Monthly Archives: October 2013

The Same Love Conflict: Macklemore, Le1f, Angel Haze, and the Search for an Authentic Voice for Gay Rights

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I’ll admit it. I shed a tear or two when I first saw Macklemore’s “Same Love” music video.  The heartwarming story of two men sharing their lives together.  Walking along an aisle of scattered flowers to join hands in marriage. Embracing each other in a hospital room. The whole nine yards. Maybe it was because I had never seen gay marriage portrayed on the stage of mainstream media.  Perhaps I thought it represented a larger movement among straight allies to support LGBTQ rights. Possibly it’s because I had just began my journey as an openly gay male. Whatever the reason, the tears were there.

In retrospect, the video is somewhat of a token anthem; something for straight people to post on their facebook and say: “this song was a hit! Macklemore is such a great guy! It’s ok to be gay!”  Yet, we’re still at the point where queer hip-hop is forced underground, popular hip-hop groups still throw out “faggot” as an insult, and thousands of teens suffer from suicidal thoughts because they’re excommunicated by their families and churches, bullied by teens, and misrepresented in mainstream media.  Same-sex partners are forced out of hospital rooms, denied civil rights on a daily basis.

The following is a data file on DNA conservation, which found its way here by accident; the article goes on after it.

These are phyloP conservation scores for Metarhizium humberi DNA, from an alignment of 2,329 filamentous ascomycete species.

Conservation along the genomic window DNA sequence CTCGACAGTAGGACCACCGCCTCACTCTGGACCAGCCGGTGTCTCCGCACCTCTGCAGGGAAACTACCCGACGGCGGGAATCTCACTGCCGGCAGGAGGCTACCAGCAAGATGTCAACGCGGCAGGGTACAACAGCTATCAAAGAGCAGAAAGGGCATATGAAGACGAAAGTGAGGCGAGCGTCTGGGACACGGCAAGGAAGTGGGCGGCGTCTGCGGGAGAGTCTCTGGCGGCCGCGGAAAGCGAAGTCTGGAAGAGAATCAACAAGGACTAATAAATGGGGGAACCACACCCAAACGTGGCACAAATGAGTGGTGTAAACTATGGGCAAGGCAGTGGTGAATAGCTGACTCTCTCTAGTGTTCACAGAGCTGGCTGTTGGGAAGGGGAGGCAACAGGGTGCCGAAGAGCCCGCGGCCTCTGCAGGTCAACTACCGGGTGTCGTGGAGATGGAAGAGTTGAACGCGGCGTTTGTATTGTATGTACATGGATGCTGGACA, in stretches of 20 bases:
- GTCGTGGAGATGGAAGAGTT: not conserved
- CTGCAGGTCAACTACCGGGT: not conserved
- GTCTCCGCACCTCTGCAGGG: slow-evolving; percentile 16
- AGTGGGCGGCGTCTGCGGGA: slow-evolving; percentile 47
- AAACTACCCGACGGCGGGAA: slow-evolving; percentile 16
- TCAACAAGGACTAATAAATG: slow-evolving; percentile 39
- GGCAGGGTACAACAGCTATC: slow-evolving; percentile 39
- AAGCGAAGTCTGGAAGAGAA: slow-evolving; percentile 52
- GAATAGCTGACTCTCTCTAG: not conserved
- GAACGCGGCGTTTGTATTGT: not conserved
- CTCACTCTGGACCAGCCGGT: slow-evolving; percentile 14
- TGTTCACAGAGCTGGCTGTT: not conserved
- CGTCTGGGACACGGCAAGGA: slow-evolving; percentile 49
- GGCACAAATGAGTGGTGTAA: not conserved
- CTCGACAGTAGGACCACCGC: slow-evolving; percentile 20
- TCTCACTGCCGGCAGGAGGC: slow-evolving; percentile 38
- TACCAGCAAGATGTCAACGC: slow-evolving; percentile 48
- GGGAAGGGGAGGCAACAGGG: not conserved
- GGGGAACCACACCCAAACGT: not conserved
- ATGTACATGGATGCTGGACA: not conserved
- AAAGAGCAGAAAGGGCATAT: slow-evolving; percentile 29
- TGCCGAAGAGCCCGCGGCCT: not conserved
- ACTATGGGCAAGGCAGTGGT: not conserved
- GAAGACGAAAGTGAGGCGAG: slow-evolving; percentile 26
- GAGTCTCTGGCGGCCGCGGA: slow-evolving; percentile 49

I’m not saying that Macklemore has done any wrong by making the video.  We need allies in the straight community to speak out in support. But there’s a part of me that’s nauseated at the fact that queer artists have been pushing the same message for years, and Macklemore comes along, makes one record in support of LGBTQ rights, and it goes platinum.

So when Le1f went on a twitter rant criticizing Macklemore’s video, I wasn’t surprised.  For those of you who don’t know Le1f, he’s a leading voice in queer hip-hop.  His most well-known song, “Wut,” features lyrics like “Ukrainian cutie –he really wanna cuddle/The fever in his eyes. He wanna suckle on my muscle.”  One of his songs is titled “Gayngsta.”  In “Fresh” he spits:

I made this song for my girls in Timbs, boys in gems posing real femme

It’s not pretend. No Barbie, no Ken. Hater step up and I poison them

I poison them with a 10 10 10. Homophobes, go watch ESPN

The point is, if anyone should be the authentic voice of queer America, it’s Le1f, not Macklemore.  Le1f is the man who unabashedly breaks the boundaries of mainstream hip-hop, pop music, and the narrow ideological views of the black community.  He slides seamlessly between what we’ve defined as masculine and feminine roles.  He boasts about his conquests of men, his fabulous fashion, and how “he’s the type of john closet dudes wanna go steady on.”